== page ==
Putting Employees First


Panda’s pyramid puts the emphasis on people.

Panda Express puts a premium on employee satisfaction. The Rose-mead, Calif.-based chain of quick-serve Chinese restaurants has made it a practice since its founding in 1983 to put its employees first. And in doing so, the 1,095-store chain has managed to grow and thrive during a time when the restaurant industry as a whole is feeling the pain of a struggling economy.

Panda Express opened some 160 locations in 2007 and another 160 are slated to open this year. The chain hit the $1 billion sales mark last year and is expected to climb to $1.26 billion by yearend 2008. In 2007, the company marked its 12th straight year of same-store-sales growth—and chainwide, sales increased 19% in 2007 and, in 2008, the company is expecting that number to rise another 20%.

Why the continuing upturn during a nationwide downturn? According to Linda Brandt, chief people officer for Panda Restaurant Group, Panda’s focus on people—and not on number-crunching—is a dominating factor in the chain’s success.

“The way we think about it is that we are in the people business,” said Brandt. “Our mission statement best sums it up: Deliver exceptional Asian dining experiences by building an organization where people are inspired to better their lives.”

Panda’s people-first mission is felt throughout the ranks.

“A pyramid graphic consistently drives home our message,” explained Brandt. “The pyramid is displayed at every meeting, reminding everyone what our focus is.” The pyramid puts people at its base— the biggest part—topped by guests and then by financials. “Our idea is that when we do the right things for people, we’re going to in turn serve the guests properly, and the financial results will flow from that.”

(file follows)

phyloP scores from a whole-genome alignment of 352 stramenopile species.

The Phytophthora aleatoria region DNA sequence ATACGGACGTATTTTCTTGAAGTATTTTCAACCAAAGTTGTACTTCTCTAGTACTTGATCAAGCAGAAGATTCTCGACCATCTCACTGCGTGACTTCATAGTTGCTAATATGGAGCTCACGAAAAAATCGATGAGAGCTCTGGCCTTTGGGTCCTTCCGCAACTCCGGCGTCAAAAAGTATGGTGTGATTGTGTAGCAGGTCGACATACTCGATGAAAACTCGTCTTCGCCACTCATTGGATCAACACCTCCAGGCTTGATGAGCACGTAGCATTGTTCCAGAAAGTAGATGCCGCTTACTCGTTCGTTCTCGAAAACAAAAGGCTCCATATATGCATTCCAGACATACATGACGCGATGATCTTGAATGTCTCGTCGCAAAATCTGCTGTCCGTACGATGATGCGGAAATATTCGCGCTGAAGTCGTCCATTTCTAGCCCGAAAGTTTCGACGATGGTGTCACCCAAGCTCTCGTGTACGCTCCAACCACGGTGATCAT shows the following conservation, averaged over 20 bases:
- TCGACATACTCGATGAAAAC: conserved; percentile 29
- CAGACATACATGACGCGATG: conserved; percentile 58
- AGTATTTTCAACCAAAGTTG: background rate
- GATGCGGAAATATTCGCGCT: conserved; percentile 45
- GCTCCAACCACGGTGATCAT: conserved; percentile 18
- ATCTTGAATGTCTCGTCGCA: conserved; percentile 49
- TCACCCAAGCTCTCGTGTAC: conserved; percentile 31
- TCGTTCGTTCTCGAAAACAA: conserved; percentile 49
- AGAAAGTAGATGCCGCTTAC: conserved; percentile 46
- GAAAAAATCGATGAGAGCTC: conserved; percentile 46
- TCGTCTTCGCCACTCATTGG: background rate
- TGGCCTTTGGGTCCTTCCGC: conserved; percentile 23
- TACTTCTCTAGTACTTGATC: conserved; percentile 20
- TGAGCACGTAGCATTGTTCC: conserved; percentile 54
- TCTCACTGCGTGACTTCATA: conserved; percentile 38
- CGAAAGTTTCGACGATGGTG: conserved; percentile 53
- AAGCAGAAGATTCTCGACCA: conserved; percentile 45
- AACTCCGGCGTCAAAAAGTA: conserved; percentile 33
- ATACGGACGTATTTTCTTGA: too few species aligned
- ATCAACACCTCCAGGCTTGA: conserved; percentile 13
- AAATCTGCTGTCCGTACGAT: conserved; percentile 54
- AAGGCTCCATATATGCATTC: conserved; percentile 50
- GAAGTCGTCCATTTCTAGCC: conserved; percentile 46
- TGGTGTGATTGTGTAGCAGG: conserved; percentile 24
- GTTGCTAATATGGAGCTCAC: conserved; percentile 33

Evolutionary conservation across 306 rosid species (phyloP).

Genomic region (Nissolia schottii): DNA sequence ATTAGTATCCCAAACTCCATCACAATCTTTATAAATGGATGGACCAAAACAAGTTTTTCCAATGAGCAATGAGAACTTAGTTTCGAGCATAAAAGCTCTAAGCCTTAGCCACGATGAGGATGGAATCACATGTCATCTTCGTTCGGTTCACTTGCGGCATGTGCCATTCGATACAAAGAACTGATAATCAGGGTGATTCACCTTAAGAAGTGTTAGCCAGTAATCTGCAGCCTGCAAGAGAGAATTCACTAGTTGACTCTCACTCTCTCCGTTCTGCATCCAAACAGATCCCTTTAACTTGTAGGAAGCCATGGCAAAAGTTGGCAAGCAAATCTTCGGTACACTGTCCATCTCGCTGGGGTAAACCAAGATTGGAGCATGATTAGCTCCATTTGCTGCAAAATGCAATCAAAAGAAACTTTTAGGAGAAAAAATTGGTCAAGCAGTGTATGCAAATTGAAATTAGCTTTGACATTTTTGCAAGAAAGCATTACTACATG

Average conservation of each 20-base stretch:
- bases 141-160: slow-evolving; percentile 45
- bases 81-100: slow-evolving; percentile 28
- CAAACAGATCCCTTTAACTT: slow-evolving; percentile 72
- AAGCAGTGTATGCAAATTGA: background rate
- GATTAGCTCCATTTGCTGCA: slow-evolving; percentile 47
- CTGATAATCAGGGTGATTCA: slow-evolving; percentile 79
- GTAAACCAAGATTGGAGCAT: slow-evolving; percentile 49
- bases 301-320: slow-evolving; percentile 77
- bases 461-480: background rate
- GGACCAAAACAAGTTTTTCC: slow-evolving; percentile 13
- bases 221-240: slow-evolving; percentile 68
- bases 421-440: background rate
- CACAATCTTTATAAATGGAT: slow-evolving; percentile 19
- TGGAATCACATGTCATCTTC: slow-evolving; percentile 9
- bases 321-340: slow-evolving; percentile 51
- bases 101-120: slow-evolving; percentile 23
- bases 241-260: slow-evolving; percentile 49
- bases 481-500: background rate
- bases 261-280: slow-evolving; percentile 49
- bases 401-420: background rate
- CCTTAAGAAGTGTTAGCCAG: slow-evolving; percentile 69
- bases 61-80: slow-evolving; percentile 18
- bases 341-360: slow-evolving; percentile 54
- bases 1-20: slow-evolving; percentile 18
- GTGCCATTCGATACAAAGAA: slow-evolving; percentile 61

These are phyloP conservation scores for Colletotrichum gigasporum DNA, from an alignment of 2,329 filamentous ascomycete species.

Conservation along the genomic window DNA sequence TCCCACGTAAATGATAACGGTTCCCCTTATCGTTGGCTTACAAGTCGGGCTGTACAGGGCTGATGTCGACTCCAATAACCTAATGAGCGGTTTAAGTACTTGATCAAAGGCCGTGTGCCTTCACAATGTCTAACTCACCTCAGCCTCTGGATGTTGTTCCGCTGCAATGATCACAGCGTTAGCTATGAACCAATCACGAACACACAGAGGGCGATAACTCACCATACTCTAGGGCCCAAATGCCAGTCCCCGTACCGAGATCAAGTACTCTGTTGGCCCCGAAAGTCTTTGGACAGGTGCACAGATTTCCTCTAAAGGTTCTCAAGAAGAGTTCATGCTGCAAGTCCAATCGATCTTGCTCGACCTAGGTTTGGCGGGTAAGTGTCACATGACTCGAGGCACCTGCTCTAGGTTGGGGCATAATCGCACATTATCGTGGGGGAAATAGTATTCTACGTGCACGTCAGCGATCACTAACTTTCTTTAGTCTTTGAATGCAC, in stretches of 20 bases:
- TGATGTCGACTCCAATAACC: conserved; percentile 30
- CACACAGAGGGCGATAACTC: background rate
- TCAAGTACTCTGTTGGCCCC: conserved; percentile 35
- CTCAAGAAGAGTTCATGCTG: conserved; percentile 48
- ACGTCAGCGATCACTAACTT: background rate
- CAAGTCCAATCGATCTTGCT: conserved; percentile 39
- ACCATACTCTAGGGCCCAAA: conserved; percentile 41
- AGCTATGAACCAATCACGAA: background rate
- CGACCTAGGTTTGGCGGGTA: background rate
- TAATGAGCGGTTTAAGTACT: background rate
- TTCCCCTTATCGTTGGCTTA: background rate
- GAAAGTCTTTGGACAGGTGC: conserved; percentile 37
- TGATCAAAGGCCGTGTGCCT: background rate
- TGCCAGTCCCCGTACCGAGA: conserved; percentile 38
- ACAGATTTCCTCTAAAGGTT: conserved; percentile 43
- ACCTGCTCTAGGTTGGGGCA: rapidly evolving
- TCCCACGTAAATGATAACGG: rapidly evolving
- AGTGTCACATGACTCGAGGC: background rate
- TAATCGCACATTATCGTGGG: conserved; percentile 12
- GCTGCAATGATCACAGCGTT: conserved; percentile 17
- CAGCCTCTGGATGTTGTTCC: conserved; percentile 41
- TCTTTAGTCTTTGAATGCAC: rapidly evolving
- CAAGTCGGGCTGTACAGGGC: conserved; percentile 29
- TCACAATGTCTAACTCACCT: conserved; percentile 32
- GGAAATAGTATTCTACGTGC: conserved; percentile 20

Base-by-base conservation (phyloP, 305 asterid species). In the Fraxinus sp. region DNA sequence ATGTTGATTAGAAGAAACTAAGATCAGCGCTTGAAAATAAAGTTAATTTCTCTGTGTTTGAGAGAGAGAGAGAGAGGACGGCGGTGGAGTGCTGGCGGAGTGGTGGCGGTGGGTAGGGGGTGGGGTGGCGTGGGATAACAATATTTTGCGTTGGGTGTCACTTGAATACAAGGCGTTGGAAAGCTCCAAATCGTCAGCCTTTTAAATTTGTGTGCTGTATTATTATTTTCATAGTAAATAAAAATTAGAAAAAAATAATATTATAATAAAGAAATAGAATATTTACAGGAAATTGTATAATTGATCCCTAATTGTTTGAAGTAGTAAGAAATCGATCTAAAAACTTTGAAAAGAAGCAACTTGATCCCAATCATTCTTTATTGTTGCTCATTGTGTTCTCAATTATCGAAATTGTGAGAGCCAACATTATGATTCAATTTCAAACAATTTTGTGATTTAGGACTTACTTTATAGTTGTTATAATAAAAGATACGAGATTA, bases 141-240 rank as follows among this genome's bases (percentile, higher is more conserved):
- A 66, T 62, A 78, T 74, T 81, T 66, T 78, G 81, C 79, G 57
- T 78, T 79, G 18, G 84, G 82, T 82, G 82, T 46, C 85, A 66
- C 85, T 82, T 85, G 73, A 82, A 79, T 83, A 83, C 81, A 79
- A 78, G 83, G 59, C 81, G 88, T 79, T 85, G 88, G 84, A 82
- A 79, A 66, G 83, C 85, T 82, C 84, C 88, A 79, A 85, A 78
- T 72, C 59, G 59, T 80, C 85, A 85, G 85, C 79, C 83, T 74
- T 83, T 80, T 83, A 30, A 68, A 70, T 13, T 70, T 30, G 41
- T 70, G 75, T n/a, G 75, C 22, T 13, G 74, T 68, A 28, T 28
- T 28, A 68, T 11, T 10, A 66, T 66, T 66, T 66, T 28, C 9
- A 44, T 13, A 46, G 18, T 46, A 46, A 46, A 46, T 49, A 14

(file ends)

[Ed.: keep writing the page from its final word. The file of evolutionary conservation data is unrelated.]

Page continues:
In addition to the routinely presented pyramid, Panda also incorporates a variety of programs and policies designed to underscore the people-oriented culture. One of the most noteworthy is the Panda Leadership Forum, which is designed for high-potential area coaches (Panda’s designation for multi-unit supervisors). After receiving a nomination by a supervisor, Brandt said, the selected employee will travel to the company’s headquarters four times a year to participate in various personal self-awareness and skill-development activities and events. As well, the company has a hiring policy that allows for maximum employee growth. “We have a 70% internal promotion rate from our store level up to general manager,” she added. “Above store level, promotions are 100% internal.” To date, no senior executive has come from outside the Panda ranks.

The emphasis on employees starts at the very top. Company founder Andrew Cherng personally interviews every headquarters employee, whether part-time or full-time. Today, there are 400 corporate employees, working in a culture Brandt describes as nurturing, instructional and focused on giving back, whether through the nonprofit Panda Cares program or through internally driven training and development events.

“This is about bettering lives,” said Brandt. “It isn’t just about Panda.”

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